—Illustration by Sam the Snake Man
Mulling with Medusa
[These are the opinions of the management;
if you want your own opinions, 
you'll have to make them up yourself.]


Let's face it: if you write poems in forms and then submit them to most publishers, they'll get rejected. That's the ugly truth; form-writing is definitely out of favor these days. So why do them? Here are some of my mullings about writing in forms, and while we're at it, about writing to prompts/seeds/triggers—whatever you want to call those things:

Every poem you write is in a form, even if it's free verse. And every poem you write has a trigger: an image, a thought, a word. If I pull an image from inside my head, it's no different than receiving it as an "instruction" from a book or another poet or Medusa's Kitchen; I need to learn how to spin gold from that image. Who cares where it came from? Poets steal shamelessly and endlessly; it's a necessary skill for any artist. (Don't marry one.)

Some people complain that writing to forms or to prompts is like stuffing their poem into a girdle. But the truth is, every poem you write should go through some kind of similar "stuffing": some kind of ordering and paring down and organization, rather than just a free-write spilling of words onto the page without any later editing. Similarly with forms and rhyming: I need to pay attention to the rhythm and order and sounds of every poem I write, whether I'm trying to do a sonnet or an etheree or free verse—which really isn't, after all, all that free—if it is, in my opinion, it becomes too prose-y.

So join in the party and write your responses to prompts, whether they are images or forms or assignments or your grandmother's bustle. Wonderful poems come out of these exercises, which are, in my mind, like playing scales. And you can never get enough exercise, right?
Here's some food for thought: 
Some people imagine that rhyme interferes with the rational processes of thought by obliging us to distort what we originally had in mind. But are rational processes so important? In many of us, even in poets, they can be dull and predictable. An interruption, a few detours and unexpected turns, might make a trip with them less routine. The necessity of finding a rhyme may jolt the mind out of its ruts, force it to turn wildly across the fields in some more exhilarating direction. Force it out of the world of reason into the world of mystery, magic, and imagination, in which relationships between sounds may be as exciting as a Great Idea.” 

―John Frederick Nims and David Mason 
—Public Domain Illustration
Check your Poetry Term Acumen here:  

These are just a smattering of resources that are out there to help you with this whole form thing, with some other good stuff thrown in besides (in no particular order.) Don't be shy about sending us other sites and books that you have found helpful!

•••Writers Digest: prompts/contests/comments: and forms:
•••Bob’s Byway: VERY extensive list of terms/great definitions!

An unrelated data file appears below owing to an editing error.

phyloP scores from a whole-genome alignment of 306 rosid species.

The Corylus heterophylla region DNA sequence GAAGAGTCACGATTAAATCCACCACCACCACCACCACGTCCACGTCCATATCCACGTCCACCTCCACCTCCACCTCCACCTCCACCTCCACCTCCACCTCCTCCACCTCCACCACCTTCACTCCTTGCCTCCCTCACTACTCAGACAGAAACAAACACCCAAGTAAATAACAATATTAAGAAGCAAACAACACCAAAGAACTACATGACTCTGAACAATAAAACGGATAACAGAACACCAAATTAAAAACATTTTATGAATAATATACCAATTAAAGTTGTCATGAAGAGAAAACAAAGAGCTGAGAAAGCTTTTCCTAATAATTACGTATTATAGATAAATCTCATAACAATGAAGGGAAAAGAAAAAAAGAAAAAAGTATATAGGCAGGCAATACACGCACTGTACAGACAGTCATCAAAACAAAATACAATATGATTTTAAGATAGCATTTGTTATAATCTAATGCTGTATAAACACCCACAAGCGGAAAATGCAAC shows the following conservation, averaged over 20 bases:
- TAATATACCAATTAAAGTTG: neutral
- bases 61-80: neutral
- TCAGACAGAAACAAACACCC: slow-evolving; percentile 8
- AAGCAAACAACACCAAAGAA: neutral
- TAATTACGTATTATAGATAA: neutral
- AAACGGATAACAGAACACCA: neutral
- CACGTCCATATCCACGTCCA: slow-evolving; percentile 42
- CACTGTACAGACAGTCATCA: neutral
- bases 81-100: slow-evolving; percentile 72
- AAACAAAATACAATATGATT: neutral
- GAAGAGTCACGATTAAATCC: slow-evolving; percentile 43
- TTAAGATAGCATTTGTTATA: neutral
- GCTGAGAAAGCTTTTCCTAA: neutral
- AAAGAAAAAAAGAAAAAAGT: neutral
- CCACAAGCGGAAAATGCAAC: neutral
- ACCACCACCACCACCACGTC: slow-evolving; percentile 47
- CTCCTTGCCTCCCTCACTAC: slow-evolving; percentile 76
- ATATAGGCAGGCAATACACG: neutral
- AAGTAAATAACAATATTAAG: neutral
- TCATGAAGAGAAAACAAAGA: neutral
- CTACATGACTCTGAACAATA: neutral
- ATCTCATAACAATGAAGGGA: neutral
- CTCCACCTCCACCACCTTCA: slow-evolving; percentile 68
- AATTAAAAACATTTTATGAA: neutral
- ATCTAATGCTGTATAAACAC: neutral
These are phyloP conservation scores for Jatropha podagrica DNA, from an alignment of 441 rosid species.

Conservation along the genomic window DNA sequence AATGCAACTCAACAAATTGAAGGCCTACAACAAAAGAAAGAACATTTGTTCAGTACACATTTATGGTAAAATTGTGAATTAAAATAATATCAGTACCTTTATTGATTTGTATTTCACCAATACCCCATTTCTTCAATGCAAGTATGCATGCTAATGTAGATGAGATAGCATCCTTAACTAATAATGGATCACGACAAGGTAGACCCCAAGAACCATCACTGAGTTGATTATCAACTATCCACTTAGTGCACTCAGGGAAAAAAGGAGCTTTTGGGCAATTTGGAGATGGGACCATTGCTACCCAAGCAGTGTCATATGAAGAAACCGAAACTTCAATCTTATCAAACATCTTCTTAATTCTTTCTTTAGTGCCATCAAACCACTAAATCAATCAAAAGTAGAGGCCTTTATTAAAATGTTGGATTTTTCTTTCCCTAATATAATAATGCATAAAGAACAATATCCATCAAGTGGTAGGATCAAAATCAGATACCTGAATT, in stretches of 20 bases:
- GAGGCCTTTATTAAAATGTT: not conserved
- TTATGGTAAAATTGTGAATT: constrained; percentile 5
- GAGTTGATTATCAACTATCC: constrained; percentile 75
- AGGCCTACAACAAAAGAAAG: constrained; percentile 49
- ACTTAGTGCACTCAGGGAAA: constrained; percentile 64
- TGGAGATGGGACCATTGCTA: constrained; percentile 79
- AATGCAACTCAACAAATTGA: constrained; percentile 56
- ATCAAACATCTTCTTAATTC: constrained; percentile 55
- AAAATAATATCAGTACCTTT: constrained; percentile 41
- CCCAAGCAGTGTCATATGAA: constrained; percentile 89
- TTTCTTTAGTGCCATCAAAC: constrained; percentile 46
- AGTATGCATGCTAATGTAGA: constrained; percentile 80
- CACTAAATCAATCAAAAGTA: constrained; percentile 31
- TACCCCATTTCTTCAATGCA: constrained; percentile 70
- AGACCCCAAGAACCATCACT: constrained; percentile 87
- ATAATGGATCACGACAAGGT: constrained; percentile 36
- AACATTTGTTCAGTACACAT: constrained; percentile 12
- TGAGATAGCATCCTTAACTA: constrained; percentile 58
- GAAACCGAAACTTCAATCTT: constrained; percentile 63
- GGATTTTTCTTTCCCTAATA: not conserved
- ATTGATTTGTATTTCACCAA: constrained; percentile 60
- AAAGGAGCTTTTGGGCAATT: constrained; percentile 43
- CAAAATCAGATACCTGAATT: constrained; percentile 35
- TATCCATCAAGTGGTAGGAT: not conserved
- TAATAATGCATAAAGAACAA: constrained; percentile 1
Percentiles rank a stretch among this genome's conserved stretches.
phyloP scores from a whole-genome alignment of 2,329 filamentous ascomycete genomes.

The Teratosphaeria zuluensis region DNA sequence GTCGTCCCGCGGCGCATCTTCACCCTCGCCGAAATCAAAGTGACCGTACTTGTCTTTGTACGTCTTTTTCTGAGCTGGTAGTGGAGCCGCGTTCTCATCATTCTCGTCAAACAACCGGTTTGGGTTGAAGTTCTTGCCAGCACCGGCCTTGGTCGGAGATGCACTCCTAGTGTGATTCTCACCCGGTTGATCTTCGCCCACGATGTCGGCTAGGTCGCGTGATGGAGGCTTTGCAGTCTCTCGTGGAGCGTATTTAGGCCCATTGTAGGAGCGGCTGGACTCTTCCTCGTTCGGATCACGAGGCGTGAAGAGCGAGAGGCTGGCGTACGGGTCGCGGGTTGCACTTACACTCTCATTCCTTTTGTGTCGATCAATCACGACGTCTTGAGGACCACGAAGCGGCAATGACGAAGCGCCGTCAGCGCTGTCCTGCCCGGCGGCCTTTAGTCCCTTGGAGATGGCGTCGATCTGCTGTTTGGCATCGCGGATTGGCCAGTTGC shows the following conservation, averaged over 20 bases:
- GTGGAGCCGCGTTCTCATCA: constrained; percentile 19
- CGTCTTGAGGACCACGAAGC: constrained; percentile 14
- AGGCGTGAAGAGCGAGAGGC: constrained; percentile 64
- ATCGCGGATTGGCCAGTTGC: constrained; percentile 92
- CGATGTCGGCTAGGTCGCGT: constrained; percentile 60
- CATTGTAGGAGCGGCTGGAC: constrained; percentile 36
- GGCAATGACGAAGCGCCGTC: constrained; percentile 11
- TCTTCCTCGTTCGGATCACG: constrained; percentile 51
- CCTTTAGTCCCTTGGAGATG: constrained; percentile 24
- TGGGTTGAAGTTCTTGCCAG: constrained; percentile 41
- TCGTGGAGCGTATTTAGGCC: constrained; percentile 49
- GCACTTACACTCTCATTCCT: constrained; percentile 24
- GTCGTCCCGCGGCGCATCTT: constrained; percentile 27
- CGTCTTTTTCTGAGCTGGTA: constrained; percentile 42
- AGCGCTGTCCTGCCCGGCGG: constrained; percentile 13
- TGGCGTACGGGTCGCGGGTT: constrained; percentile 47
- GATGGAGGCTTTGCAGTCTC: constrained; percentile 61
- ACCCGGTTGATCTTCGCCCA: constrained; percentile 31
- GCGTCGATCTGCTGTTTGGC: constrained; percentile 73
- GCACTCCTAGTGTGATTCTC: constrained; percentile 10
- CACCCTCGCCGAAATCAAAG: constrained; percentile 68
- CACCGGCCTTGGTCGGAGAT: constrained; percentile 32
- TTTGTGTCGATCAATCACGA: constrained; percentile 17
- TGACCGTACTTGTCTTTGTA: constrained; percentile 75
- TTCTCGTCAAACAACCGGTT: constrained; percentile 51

•••Famous Poetry Online: Lotsa stuff here; check it out:
•••Poetry Base/Poetry Gnosis: a chart of forms:
•••Poets' Graves: Glossary of Poetic Terms: 
•••Poetry Websites: BIG list of forms sites, and I mean BIG:
•••Writer's Web: University of Richmond Writing Center's "A List of Important Literary Terms":
•••Rhymezone: Find rhymes, synonyms, adjectives and more!
•••Shadow Poetry:
•••Poets' Collective:
••• articles about form, etc.:
•••Poetry Foundation: 
•••Society of Classical Poets:
•••Poetry at Adriadne's Web: forms, exercises, books, reviews of great books:
•••Poetry Meters:
•••Kid's Poetry Club: Every Monday, meet Little Dazzy Donuts and the Club characters in a 15-minute podcast episode filled with rhymes and fun, as well as the chance to listen to kids reading their own poetry entries into regular competitions. 
—Public Domain Illustration
•••There are many print books, too, of course, including Lewis Turco's The New Book of Forms and The Teachers & Writers Handbook of Poetic Forms, ed. by Ron Padgett. For information about Lewis Turco, go to:
    •••Purchase (be sure to get 2020 edition):

MORE, and not just about form:
•••”What is Poetic Form?” by Emily Jarvis, a short description of how/why poetry is structured into forms ( 
•••Also by Emily Jarvis: “Examples of Musical Devices in Poetry” ( 
•••Grammarly for grammar brush-ups. Here, for example, are thoughts about the metaphor, the back-bone of poetry:
•••The Sounds of Poetry by Robert Pinsky, about fine-tuning your ear, may be had at
•••"Listening to Poetry" by Annie Finch, an article about sound at

There are other resources scattered through these links (such as Roget's Int'l Thesaurus from HarperCollins, ed. by Barbara Ann Kipfer; Rbt. L. Chapman, Consulting Ed. ISBN 0-06-018575-9), so suss 'em out.
Here are a few poetry groups to look at; obviously I haven't included all the many others, such as state poetry societies. Such groups hold contests, conventions, journals, newsletters... all the things that groups do for themselves and each other. Cruise the 'Net and you'll find plenty.

GROUPS to get the juices flowing:
•••Society of Classical Poets:
•••Poetry Chaikhana: Sacred Poetry From Around the World:  
•••Poets House: or see blog at PH continues to rebuild after 4/21 flooding. I hope our Rattlechaps Chapbooks are okay; during publications, we got a copy of each of them into there.

—Public Domain Illustration

What can I say? Forms are there to
seduce us, tease us, make us 
pull out our hair.
Deal with them—have fun with them—
but don't miss the opportunities 
they provide for you.
(This is my driver's license photo,
by the way...)